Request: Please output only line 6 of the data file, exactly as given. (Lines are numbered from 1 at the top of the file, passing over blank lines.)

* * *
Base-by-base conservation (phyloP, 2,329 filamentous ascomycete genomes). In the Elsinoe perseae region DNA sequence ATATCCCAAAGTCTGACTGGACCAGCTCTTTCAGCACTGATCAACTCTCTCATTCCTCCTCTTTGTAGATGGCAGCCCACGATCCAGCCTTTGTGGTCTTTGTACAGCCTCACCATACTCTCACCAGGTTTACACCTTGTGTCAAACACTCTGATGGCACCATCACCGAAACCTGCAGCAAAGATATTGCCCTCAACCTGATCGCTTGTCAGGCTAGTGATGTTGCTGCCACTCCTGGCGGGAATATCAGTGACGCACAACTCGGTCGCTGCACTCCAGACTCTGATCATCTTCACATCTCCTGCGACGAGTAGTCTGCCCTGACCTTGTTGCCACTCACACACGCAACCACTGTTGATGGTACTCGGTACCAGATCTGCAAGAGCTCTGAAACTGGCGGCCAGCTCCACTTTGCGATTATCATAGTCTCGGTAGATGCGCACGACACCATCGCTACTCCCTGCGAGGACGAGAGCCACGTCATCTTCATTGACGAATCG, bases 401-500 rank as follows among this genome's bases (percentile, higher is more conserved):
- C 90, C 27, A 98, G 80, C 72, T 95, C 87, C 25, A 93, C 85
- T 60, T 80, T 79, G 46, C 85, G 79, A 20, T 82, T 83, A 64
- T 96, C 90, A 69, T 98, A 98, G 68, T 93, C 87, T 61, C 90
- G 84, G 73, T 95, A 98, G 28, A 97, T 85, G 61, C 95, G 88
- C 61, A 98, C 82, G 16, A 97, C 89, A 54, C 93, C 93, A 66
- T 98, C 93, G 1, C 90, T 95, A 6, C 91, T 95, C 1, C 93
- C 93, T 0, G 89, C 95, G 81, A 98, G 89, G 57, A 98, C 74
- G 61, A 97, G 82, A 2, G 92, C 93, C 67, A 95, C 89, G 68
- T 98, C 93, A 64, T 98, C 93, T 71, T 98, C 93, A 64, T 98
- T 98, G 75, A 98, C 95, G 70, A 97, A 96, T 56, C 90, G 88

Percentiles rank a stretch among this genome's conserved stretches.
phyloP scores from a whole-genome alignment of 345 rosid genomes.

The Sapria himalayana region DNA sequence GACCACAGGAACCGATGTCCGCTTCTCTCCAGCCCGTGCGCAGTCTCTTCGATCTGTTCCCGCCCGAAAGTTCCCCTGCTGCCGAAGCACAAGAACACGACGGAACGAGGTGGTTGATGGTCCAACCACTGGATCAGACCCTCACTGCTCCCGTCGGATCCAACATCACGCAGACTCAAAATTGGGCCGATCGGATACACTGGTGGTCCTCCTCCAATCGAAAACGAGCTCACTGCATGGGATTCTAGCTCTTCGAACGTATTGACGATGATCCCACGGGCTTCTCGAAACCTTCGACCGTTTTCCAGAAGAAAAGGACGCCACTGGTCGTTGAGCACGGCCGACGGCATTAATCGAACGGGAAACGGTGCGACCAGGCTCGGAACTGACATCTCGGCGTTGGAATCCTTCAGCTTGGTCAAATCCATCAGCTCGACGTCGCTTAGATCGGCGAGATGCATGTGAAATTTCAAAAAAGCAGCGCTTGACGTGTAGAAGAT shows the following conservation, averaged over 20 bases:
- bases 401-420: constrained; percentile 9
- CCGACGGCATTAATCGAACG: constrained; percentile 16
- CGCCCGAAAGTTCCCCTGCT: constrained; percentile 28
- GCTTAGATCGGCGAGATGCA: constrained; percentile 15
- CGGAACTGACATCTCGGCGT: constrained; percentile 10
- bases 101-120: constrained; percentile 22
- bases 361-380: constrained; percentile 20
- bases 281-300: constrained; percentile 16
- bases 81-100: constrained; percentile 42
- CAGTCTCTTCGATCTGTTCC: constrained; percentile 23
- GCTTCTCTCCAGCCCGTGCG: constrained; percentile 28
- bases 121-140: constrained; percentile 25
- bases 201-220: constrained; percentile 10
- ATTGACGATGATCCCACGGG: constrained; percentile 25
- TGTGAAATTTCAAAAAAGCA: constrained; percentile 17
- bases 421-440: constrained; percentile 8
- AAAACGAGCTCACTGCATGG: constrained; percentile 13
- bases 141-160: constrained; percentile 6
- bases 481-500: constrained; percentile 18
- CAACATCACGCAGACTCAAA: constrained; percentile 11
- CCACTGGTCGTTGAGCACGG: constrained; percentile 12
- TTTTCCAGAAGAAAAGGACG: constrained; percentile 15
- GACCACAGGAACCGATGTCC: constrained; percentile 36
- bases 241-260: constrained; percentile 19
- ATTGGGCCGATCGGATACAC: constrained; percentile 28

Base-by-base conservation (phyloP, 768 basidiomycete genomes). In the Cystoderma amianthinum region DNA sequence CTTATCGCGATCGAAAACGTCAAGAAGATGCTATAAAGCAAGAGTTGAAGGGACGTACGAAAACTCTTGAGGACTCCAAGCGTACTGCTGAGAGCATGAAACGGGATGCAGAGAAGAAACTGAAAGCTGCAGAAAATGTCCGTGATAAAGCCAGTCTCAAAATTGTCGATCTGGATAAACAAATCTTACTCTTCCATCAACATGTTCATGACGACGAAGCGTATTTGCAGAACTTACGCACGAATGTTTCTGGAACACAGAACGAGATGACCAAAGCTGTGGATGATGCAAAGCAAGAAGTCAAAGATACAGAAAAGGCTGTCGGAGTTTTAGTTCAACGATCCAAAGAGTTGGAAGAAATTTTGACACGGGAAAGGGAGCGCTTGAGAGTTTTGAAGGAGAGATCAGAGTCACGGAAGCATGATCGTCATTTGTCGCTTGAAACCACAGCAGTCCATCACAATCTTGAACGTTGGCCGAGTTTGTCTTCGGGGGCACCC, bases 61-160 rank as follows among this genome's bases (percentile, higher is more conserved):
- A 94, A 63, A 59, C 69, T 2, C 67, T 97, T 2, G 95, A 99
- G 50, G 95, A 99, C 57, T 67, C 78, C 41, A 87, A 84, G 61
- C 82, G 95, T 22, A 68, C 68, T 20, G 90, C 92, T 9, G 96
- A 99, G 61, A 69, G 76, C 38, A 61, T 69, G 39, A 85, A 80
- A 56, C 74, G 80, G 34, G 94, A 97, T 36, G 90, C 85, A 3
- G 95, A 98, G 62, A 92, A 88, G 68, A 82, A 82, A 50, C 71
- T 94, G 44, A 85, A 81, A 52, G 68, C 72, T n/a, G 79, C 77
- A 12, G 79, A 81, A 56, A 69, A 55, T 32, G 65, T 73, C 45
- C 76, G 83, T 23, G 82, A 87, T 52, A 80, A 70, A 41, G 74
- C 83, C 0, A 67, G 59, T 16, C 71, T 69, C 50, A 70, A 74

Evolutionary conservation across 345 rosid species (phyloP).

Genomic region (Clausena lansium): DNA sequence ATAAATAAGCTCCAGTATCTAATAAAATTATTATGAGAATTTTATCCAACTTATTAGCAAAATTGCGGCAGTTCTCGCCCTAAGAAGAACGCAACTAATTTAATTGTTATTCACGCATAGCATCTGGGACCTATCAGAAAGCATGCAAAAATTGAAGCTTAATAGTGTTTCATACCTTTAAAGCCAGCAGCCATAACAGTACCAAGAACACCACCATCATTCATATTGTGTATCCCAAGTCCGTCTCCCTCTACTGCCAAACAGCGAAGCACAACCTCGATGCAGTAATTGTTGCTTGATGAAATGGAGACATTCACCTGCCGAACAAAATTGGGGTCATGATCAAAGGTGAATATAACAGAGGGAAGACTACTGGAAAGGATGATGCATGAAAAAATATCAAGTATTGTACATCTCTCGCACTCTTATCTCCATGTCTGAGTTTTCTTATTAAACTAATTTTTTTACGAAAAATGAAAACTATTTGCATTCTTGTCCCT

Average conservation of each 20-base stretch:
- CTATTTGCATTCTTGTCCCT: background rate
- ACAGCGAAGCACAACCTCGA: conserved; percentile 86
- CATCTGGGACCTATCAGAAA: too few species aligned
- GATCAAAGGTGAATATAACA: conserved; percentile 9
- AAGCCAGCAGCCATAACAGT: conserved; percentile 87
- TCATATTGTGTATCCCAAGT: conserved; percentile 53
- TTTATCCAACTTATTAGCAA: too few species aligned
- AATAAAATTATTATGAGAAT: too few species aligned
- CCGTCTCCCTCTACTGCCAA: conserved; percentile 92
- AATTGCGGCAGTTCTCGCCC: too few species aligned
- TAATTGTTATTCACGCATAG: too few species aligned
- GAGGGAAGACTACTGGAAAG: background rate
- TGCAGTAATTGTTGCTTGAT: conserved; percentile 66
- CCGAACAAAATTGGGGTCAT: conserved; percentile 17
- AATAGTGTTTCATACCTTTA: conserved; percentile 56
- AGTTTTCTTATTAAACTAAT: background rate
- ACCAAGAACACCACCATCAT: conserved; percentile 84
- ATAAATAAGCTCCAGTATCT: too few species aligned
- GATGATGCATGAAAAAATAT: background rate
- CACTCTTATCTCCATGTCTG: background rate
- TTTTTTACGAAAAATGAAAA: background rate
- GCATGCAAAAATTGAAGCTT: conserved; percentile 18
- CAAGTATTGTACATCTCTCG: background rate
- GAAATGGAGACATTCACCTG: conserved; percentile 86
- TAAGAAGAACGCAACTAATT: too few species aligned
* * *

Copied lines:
- C 61, A 98, C 82, G 16, A 97, C 89, A 54, C 93, C 93, A 66